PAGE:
How a Valuation Can Add to Your Asking Price
Sellers sometimes look at their profit and loss statement or tax return and fear that the business is not that valuable because it shows a loss. That is rarely the case. An expert restaurant broker that performs a valuation will help you find all the owner benefit that exists in the restaurant. This includes items showing as expenses on your tax return or P&L but actually come to the new buyer as income.
Here are examples of common expenses that are “added back” to the loss to demonstrate owner benefit (sometimes called Seller’s Discretionary Earnings). Your valuation can be dramatically affected by these numbers and your broker should be looking at any of these expenses including, owner’s compensation, health insurance, auto expense, cell phone expense, one-time expense that is extraordinary or non-recurring (major one-time repair), receipts that document owner purchases, non-cash items such as depreciation and amortization, travel and entertainment, and donations.
In the example below, the earnings went from –$13,681.74 + $49,273.26. That is then applied to a multiple to get the exact pricing.
Should I Sell my Restaurant Now?
Whether there is strong buyer demand in the market or not, it bodes well for the seller to understand when it is the right time to sell. Owner-operators have the opportunity to prepare their restaurants for market by taking a close look at the financials and operations currently in place at the location. The restaurant brokers have identified three things a restaurant owner can do to increase the value
of their food business before selling a restaurant:
- prospective buyers will hesitate to place an offer if their questions cannot be confidently answered. Are the food costs between 28% and 30%? Is labor accurately booked? What does the chart of accounts look like? Uncertainties or doubt anywhere in the operational costs of the restaurant will decrease the restaurant's sale price. When selling a restaurant, take time beforehand to organize the books. This may also require a shift in operations in order to improve sales and provide more accurate tracking of all operational costs.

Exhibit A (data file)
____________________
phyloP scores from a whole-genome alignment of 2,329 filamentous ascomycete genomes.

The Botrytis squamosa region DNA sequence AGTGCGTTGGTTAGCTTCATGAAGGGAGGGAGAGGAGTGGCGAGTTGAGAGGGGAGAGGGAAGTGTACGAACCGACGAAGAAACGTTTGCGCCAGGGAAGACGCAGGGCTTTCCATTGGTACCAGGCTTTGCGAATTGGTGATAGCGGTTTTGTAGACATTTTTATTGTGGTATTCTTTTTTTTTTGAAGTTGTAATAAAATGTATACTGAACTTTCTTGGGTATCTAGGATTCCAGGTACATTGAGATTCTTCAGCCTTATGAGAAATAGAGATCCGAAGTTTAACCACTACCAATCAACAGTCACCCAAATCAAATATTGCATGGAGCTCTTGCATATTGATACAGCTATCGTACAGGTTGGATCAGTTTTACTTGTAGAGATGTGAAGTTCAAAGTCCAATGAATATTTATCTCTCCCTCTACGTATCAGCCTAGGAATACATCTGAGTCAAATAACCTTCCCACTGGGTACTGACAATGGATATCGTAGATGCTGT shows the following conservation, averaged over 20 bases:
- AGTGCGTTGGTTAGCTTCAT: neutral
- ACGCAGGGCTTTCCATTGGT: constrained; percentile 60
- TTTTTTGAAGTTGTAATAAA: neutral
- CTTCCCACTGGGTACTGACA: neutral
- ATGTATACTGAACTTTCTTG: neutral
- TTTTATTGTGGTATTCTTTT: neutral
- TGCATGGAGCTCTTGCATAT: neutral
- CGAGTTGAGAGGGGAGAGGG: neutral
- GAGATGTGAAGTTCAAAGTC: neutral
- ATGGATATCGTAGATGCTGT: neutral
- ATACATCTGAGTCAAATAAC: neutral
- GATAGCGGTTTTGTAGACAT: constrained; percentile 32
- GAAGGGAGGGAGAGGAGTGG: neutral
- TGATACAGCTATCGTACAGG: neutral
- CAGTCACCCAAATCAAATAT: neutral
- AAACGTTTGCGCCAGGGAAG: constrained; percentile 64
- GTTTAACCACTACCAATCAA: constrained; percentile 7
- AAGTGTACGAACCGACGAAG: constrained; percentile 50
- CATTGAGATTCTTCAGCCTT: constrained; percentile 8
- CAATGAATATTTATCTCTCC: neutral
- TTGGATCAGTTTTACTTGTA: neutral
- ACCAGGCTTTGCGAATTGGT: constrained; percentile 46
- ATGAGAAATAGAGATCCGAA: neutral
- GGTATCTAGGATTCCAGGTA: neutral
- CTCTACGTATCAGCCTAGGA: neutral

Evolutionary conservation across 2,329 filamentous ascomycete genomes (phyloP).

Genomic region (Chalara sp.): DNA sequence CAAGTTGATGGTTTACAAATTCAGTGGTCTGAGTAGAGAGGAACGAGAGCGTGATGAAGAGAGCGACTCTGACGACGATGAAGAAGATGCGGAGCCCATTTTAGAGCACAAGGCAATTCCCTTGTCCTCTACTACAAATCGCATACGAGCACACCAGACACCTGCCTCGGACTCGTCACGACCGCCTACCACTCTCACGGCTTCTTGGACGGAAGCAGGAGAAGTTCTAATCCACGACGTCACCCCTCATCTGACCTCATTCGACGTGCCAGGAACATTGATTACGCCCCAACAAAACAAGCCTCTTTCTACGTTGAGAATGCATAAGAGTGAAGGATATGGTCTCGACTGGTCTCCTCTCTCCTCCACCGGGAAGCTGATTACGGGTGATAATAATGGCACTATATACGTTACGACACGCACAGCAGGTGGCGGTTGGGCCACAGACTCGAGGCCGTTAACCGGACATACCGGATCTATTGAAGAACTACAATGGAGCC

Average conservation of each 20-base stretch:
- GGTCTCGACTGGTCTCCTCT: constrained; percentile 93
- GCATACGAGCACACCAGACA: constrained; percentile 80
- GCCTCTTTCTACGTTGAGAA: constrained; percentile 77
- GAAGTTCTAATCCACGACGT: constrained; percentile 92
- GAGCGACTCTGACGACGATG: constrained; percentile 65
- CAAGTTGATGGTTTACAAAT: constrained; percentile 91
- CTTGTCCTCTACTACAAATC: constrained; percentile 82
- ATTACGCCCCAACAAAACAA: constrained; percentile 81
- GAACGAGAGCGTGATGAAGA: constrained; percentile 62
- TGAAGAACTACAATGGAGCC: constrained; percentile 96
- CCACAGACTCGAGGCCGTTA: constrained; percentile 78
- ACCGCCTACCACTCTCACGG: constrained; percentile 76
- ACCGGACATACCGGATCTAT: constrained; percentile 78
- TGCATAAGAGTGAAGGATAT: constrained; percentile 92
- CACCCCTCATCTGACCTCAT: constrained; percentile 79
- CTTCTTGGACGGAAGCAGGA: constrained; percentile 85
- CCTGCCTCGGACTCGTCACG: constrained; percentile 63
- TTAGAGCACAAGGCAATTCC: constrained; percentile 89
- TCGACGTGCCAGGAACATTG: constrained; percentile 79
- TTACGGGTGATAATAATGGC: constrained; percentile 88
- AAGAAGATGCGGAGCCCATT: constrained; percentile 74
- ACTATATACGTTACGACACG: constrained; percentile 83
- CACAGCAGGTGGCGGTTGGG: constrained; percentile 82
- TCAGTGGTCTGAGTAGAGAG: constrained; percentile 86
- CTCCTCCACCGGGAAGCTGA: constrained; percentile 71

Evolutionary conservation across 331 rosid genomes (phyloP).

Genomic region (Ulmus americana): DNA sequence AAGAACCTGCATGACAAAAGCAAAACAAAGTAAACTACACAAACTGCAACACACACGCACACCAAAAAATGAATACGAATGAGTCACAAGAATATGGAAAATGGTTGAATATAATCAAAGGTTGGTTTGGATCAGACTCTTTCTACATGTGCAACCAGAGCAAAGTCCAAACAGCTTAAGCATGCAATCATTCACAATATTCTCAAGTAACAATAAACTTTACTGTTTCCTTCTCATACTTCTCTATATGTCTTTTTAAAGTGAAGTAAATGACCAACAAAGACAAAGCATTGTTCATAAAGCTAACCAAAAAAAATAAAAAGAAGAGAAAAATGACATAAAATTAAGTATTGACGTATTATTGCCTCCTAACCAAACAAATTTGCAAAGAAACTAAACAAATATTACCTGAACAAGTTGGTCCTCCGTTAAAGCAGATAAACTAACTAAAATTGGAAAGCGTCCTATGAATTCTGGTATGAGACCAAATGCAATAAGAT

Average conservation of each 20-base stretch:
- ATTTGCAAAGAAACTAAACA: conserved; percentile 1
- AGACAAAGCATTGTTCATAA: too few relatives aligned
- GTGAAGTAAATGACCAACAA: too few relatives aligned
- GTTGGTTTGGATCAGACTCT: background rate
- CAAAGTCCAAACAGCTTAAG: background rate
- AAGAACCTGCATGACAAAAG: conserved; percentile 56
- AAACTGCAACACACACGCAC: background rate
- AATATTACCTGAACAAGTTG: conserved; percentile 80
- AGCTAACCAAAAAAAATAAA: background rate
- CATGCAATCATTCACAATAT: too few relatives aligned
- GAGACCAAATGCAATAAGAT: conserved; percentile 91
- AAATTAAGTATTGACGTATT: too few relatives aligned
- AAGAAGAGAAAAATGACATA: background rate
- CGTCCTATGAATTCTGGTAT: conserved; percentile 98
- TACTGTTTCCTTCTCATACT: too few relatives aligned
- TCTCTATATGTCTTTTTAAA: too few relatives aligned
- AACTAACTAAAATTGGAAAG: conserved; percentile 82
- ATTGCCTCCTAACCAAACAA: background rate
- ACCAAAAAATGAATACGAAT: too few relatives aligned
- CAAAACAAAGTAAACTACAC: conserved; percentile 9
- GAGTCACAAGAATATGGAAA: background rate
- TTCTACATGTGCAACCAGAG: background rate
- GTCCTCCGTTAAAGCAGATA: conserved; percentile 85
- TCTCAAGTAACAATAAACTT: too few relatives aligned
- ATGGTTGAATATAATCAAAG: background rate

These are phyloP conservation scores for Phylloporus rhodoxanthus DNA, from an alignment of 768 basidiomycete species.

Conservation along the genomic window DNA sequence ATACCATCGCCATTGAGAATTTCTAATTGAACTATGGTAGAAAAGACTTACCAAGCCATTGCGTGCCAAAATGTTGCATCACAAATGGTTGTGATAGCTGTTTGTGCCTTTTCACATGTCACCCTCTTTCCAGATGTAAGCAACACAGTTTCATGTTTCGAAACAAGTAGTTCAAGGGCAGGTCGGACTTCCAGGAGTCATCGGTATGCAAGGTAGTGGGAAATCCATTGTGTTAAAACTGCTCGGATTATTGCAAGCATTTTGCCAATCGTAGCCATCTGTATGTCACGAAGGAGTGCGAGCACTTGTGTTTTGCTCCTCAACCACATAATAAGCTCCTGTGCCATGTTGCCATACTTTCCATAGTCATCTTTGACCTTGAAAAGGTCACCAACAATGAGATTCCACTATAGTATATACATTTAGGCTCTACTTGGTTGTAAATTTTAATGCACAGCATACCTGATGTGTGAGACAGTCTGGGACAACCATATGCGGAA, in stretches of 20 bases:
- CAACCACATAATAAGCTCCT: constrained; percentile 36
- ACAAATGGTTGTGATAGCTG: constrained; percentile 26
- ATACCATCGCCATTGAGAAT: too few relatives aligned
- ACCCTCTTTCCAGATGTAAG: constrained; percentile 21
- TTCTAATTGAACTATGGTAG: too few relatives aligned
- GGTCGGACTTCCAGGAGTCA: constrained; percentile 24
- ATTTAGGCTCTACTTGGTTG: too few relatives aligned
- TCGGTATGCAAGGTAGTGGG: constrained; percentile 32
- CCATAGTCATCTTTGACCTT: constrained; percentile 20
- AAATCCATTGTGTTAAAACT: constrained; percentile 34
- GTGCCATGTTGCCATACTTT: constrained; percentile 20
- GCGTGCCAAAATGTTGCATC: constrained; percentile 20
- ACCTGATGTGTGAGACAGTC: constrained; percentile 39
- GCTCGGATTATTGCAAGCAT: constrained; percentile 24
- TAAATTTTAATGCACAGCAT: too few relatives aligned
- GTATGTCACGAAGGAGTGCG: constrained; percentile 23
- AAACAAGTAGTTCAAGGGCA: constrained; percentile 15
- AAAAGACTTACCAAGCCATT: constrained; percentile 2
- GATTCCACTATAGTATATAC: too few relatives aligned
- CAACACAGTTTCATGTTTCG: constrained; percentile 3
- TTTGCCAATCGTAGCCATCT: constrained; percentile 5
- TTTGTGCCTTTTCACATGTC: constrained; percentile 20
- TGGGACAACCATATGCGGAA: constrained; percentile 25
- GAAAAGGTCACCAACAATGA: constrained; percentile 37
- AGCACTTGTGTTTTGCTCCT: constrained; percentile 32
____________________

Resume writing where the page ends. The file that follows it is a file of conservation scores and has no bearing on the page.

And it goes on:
- Avoid making the mistake of including the wrong items on the P&L sheet. Selling your restaurant for the highest sale price will require that the P&L matches the tax returns. Moreover, one-time incomes (such as PPP money or other grants) , do not belong on the P&L and should not be taken into account when evaluating the business.
Use a Critical Eye
- After the books are organized, income confirmed, and overall metrics reflect the business accurately, take a look at the physical appearance of the restaurant as though looking from the buyer's perspective. This is the step where the owner should take time on the visual details of the store. Does the restaurant need a facelift with some new paint or updated furniture? Do the employees reflect the restaurant well? When selling a restaurant, ensure the books look good and
the restaurant itself will visually appeal to the inquiring buyer. This will help improve its value and sale price.
A Certified Restaurant Broker®
is equipped to make recommendations to restaurant owners about selling their restaurants. In some cases, the restaurant may be ready to hit the market. However, sometimes the recommended course of action might be to not sell the restaurant
. Instead, spend a year tackling areas in the restaurant that need improvements.
If you are preparing to sell your restaurant, read our Guide to Selling a Restaurant
to better prepare the food business for market, and to sell it for the most money in the shortest amount of time!
Guide to Selling a Restaurant
When it's time to retire, cash out, or you are just ready to move one, how do you find the right buyer to sell your restaurant to?